The passenger rail provider has lost $609 million on snacks and beverage service since 2006.
Last week, Congress held the latest in a series of hearings on Amtrak's inability to manage its food service. That's putting it kindly. Amtrak has lost more than $609 million on food and beverage since 2006. The situation is so bad that the $72 million loss it posted in this area last year is considered real progress:
There are a couple ways to look at this news. The first is in the context of Amtrak's broader operations, which do lose money, but primarily on long-distance routes through remote areas. That's also where Amtrak is losing most of its food and beverage money — 99 percent of it, to be exact (see farther right column):
In that sense, it's possible to see the problem as a bit overblown. One might conclude that the difficulties with Amtrak's long-distance service simply extend to all the facets of that service, including food and beverage. There are several reasons to maintain long-distance routes — ridership is growing, for one thing, and they promote a truly national rail service — but there are systemic problems with them, too.
But the problems run deeper. According to testimony from Amtrak's inspector general [PDF], the train service may be losing even more money on food and beverage than it's letting on. That's because Amtrak transfers part of the revenue from its sleeper-class and Acela tickets to the food and beverage account. This practice was described in an I.G. report from October [PDF]:
For sleeper-class tickets, the amount transferred is based on the menu price of actual meals consumed by sleeper passengers on long-distance routes. On Acela, it is based on an Amtrak calculation of comparable meal prices that business travelers would pay at hotels in four cities service by Acela.
The four cities are Boston, New York, Wilmington, and Washington; all told the transfers since 2006 amount to $22.1 million.
Congressman John Mica, chair of the committee that held the hearing, said "Amtrak cooked the books to cover up food service losses." Mica's rhetoric toward Amtrak has always been extreme — he's absurdly compared it to a "Soviet-style" service — but it's hard to sympathize with the train here. The revelation plays right into the wasteful stereotype that Amtrak has fought so hard in recent years to overturn.
Amtrak does claim to be making steps toward addressing the food and beverage problem. For starters, it's in the process of preparing a five-year plan to eliminate food and beverage losses entirely. During his Congressional testimony, Inspector General Ted Alves offered six suggestions for improving the service. These tips include:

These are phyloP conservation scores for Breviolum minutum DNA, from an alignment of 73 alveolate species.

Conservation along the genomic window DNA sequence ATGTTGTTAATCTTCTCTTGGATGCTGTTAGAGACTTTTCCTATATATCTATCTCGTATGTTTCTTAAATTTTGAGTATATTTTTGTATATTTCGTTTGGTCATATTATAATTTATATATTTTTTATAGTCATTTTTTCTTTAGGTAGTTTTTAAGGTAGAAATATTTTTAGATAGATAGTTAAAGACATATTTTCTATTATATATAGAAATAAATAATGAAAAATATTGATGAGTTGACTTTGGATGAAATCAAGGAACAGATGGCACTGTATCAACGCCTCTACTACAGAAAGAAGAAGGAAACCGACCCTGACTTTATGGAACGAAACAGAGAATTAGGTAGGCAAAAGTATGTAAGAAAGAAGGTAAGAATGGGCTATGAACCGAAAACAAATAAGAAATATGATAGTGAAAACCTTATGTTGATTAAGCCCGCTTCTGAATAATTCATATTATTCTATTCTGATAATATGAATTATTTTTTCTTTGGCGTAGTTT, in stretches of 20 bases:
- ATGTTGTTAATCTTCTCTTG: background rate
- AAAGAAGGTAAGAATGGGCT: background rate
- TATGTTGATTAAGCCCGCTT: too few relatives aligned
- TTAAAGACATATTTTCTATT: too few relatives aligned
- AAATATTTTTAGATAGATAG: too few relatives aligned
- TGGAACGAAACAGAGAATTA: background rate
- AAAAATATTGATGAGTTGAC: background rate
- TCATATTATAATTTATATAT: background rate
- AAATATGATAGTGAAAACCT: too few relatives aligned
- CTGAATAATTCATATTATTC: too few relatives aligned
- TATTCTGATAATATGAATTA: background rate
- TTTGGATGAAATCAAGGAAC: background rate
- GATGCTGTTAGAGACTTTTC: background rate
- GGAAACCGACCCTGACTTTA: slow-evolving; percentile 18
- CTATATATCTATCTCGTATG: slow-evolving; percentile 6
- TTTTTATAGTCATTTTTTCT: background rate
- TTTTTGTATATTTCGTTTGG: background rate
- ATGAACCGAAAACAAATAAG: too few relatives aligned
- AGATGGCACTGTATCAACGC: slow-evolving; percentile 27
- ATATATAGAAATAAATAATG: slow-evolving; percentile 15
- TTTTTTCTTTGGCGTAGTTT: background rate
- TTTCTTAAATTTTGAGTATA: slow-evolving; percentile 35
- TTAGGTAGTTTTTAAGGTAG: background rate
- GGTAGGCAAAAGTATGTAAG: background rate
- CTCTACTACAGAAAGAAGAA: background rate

- Align dining car staff with ridership. On at least 13 long-distance routes, Amtrak doesn't coordinate staff needs with seasonal ridership changes. In fiscal 2012 that oversight alone led to nearly $7 million in losses.
- Align service to the needs of each route. The flipside of the food staffing problem is the food demand problem. On long-distance routes, Amtrak retains base dining car service throughout the year, even though ridership varies with the season.
- Recover the cost of complementary items. Some Amtrak routes offer complimentary food. The Auto Train service gives out wine and cheese, for instance, while three long-distance sleeper services provide wine and champagne. The practice cost Amtrak half a million in 2012 — not a ton, but again, catnip to a skeptical Congress.
- Reduce spoilage. Amtrak has a food spoilage rate above 8 percent. That's considered high and can be avoided by following some best practices already used by some individual state rail providers. For instance, the Downeaster, which runs from Boston to Portland, Maine, reduces food prices as expiration dates near.
These steps are a start. At an anecdotal level, Amtrak probably offers a longer and wider menu than it should; many Japanese trains pack all their food and drink options onto carts that roam the cars. Would Amtrak make more money replacing a café car with a passenger car on some routes? The question is certainly worth exploring.
But the bigger problem is the perception of waste — and engaging in practices like account transfers that, appropriate or not, enhance that perception. When you get as much financial scrutiny as Amtrak does, it's not in your best interest to give opponents even a morsel of a doubt as to your intentions.
Top image: Ben Schuman/Wikimedia Commons. Charts via Amtrak's inspector general.